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Immunodeficiency Immunology of Pregnancy Immunity in the Elderly. Lecture objectives are to understand: How do microbial pathogens evade the immune system? Genetic disorders that cause immunodeficiency How does AIDS virus evade the immune system and cause immuodeficiency?

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immunodeficiency immunology of pregnancy immunity in the elderly
Immunodeficiency

Immunology of Pregnancy

Immunity in the Elderly

slide2

Lecture objectives are to understand:

  • How do microbial pathogens evade the immune system?
  • Genetic disorders that cause immunodeficiency
  • How does AIDS virus evade the immune system and cause immuodeficiency?
  • Why does the immune system become weaker as we get older?
  • Why are fetuses not rejected in pregnant mothers despite their MHC differences?
slide3

Why do we fail to mount effective immune response to pathogens?

  • 1. Congenital immunodeficiency
  • (defective immune cells or molecules of the immune system)
  • 2. Acquired immunodeficiency by Human Immunodeficiency Virus
  • 3. Pathogens can evade the immune system
  • (e.g. multiple serotypes, mutations, gene conversion, hiding in dormant state, blocking immune response, and superantigens)
24 immunodeficiency diseases

CORE

24. Immunodeficiency Diseases
  • General signs and symptoms of immunodeficiency diseases

Usually patients suffer from chronic infections of opportunistic pathogens

High incidence of cancer

slide5

You are immune-deficient if defective in any of the following components of the immune system

  • Signaling molecules in TCR activation
  • Key transcriptional factors of immune cells
  • Molecules and organs for lymphocyte development
  • Antigen presentation
  • Phagocyte function
  • Cytokines and co-stimulation molecules
  • Immune cell migration and adhesion
  • Complement
  • DNA recombination and metabolism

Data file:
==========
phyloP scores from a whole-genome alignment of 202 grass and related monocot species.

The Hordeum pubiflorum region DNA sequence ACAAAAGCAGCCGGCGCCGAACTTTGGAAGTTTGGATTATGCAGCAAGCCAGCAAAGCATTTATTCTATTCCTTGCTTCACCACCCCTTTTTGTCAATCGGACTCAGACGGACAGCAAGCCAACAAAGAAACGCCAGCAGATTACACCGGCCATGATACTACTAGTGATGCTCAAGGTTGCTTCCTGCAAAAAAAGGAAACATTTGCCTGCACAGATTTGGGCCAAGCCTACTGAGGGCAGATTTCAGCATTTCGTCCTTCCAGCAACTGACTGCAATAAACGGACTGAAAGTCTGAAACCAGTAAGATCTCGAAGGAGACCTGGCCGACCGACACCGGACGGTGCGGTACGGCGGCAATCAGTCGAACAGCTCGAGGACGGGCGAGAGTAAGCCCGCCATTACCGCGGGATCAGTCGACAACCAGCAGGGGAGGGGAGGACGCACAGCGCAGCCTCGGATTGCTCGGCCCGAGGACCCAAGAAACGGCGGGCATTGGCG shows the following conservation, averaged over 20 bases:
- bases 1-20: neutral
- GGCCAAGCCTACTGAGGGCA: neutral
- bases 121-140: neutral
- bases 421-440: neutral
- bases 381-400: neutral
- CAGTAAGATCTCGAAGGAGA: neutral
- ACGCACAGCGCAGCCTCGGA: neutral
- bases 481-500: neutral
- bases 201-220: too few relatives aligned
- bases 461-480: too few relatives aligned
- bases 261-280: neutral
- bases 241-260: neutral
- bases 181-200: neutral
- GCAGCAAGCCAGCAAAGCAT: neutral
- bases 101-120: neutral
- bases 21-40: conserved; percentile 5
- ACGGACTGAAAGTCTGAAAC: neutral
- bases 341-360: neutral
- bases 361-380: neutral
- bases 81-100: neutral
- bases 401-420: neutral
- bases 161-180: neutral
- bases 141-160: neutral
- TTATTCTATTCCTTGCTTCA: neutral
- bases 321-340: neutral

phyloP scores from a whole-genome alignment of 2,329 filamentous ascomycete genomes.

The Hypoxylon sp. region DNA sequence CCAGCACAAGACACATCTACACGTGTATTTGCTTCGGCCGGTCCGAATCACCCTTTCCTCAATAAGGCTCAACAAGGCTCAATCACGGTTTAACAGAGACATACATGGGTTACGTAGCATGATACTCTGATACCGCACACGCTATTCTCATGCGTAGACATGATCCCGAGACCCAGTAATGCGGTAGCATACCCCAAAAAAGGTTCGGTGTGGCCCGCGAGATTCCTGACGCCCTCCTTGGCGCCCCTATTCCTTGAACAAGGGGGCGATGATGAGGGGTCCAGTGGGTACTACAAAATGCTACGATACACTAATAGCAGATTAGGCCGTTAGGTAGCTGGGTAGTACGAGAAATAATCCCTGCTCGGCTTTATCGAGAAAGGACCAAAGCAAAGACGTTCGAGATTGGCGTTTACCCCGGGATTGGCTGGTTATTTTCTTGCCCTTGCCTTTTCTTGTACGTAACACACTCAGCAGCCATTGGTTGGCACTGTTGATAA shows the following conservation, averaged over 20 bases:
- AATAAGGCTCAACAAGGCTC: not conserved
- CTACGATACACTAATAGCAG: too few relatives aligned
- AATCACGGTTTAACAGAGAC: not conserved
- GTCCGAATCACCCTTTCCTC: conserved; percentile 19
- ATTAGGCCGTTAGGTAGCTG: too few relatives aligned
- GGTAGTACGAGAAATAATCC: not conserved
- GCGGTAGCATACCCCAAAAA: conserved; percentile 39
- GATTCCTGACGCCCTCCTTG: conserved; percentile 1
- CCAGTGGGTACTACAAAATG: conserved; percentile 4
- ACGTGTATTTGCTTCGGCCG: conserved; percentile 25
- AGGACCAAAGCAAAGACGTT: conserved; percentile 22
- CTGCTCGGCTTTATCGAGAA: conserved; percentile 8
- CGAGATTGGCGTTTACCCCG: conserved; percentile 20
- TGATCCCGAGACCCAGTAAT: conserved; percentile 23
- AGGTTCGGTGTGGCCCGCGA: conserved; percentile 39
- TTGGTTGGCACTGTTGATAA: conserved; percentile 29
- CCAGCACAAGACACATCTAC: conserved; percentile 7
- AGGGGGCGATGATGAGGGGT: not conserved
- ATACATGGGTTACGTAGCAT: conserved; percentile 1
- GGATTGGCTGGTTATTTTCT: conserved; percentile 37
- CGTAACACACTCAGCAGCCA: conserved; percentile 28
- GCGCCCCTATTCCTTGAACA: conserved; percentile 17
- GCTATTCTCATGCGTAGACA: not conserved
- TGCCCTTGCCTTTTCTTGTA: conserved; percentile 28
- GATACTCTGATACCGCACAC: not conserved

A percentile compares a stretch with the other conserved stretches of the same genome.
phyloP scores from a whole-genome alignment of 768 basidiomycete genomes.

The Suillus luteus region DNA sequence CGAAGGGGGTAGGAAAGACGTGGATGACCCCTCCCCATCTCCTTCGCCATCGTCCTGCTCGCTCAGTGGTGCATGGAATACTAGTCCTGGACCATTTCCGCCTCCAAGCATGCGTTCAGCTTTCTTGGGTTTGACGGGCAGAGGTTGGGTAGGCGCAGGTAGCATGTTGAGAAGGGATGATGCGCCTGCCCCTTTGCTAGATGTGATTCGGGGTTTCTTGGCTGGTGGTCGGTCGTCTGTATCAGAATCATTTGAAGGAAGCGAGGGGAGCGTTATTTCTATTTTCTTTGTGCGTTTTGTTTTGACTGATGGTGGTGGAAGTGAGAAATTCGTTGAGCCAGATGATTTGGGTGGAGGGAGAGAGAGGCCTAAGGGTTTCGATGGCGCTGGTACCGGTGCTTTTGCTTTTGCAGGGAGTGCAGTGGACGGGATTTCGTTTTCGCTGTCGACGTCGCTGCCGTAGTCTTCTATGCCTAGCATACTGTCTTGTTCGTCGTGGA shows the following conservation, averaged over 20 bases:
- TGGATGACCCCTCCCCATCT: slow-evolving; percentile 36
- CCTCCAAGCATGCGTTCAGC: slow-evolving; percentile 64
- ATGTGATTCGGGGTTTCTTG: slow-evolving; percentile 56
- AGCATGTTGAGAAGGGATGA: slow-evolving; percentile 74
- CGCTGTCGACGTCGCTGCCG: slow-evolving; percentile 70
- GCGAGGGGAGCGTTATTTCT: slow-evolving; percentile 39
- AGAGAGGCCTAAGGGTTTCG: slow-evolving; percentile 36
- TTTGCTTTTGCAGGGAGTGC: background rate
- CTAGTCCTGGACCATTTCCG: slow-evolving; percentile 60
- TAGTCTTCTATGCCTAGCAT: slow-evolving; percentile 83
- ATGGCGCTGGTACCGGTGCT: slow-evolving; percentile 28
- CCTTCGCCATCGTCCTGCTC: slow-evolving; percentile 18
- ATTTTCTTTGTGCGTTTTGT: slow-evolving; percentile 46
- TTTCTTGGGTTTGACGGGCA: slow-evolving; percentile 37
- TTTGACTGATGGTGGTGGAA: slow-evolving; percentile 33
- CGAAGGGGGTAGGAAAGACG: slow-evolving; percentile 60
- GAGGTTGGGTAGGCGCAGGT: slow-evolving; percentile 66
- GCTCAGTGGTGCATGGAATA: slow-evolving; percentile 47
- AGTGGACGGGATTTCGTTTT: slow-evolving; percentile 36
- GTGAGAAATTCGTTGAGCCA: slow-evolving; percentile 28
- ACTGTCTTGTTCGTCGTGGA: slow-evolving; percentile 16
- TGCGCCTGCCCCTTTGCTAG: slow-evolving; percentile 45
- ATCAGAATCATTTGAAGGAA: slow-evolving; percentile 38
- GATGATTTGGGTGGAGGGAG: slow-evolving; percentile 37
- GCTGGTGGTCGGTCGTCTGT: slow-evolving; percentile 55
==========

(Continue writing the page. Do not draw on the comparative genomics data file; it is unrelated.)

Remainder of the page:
slide6

CORE

b. Laboratory tests to assess immune function

(1) T cell: Enumeration (flow cytometry), functional assays (mitogen response, MLR, DTH skin tests)

(2) B cell: Enumeration, circulating antibody levels

(3) Macrophage: Enumeration, functional assays (nitroblue tetrazolium)

(4) Complement: Direct measurement of complement components, complement hemolysis assay

slide7

CORE

  • Primary B cell immunodeficiencies (symptoms, description of defects, current therapy)
  • (1) X-linked Agammaglobulinemia (Bruton's syndrome); btk deficiency
  • (2) Common Variable Immunodeficiency (acquired hypogammaglobulinemia)
  • (3) Selective IgA deficiency (most common immunodeficiency disorder)
  • (4) Other (minor):
  • (a) Transient hypogammaglobulinemia of infancy
  • (b) Selective deficiency of IgG subclasses
  • (c) Immunodeficiency with hyper IgM
slide8

CORE

  • Primary T cell immunodeficiencies (symptoms, description of defect, current therapy)

(1) Congenital thymic aplasia (DiGeorge's Syndrome or Third and Fourth Pharyngeal Arch Syndrome)

slide9

CORE

  • e. Combined B and T cell immunodeficiencies (symptoms, description of defect, current therapy)
  • Severe Combined Immunodeficiency (SCID; a group of genetically determined diseases)
  • X-Linked combined immunodeficiency (accounts for 50-60% of all SCID; defect in cytokine receptors)
  • Adenosine deaminase deficiency (an autosomal recessive SCID; accounts for ~20% of all SCID)
  • (c) Other mechanisms of SCIDs: Purine nucleoside phosphorylase deficiency, TCR immunodeficiency, MHC class I or II deficiency (Bare Lymphocyte Syndrome), Defective IL-2 production
figure 9 7 part 1 of 3
Figure 9-7 part 1 of 3

Inherited immunodeficiencies

Bubble boy

=SCID

=SCID

BLS

=SCID

slide13

Caused by deficiency in common gamma chain (γc) :

The Cytokine receptor common gamma chain (γc) (or CD132) is a cytokine receptor sub-unit that is common to the receptor complexes for at least six different interleukin receptors: IL-2, IL-4, IL-7, IL-9, IL-15 and interleukin-21 receptor.

figure 9 7 part 2 of 3
Figure 9-7 part 2 of 3

Inherited immunodeficiencies

Most common

figure 9 8
Figure 9-8

X-linked agammaglobulinemia

Mutation in the btk gene

Bruton's agammaglobulinemia tyrosine kinase (btk).

Failure in B cell development

Males are more affected

figure 9 7 part 3 of 3
Figure 9-7 part 3 of 3

Other inherited immunodeficiencies

slide17

CORE

f. Primary phagocyte deficiencies (symptoms, description of defect, current therapy)

  • (1) Neutropenia
  • (2) Chronic Granulomatous Disease
  • (3) Leukocyte Adhesion Deficiency
figure 9 10
Figure 9-10

Defects in phagocytic cells: persistent bacterial infections

slide19

CORE

  • Primary complement deficiencies (symptoms, description of defect, current therapy)
  • (1) Deficiency of Complement Components
  • (a) Classic pathway: C1, C4, C2, C3
  • (b) Alternative pathway: Factor D, Properdin
  • (c) MAC: C5, C6, C7, C8, C9
  • (e) Regulator proteins: Factors H, I, C1 inhibitor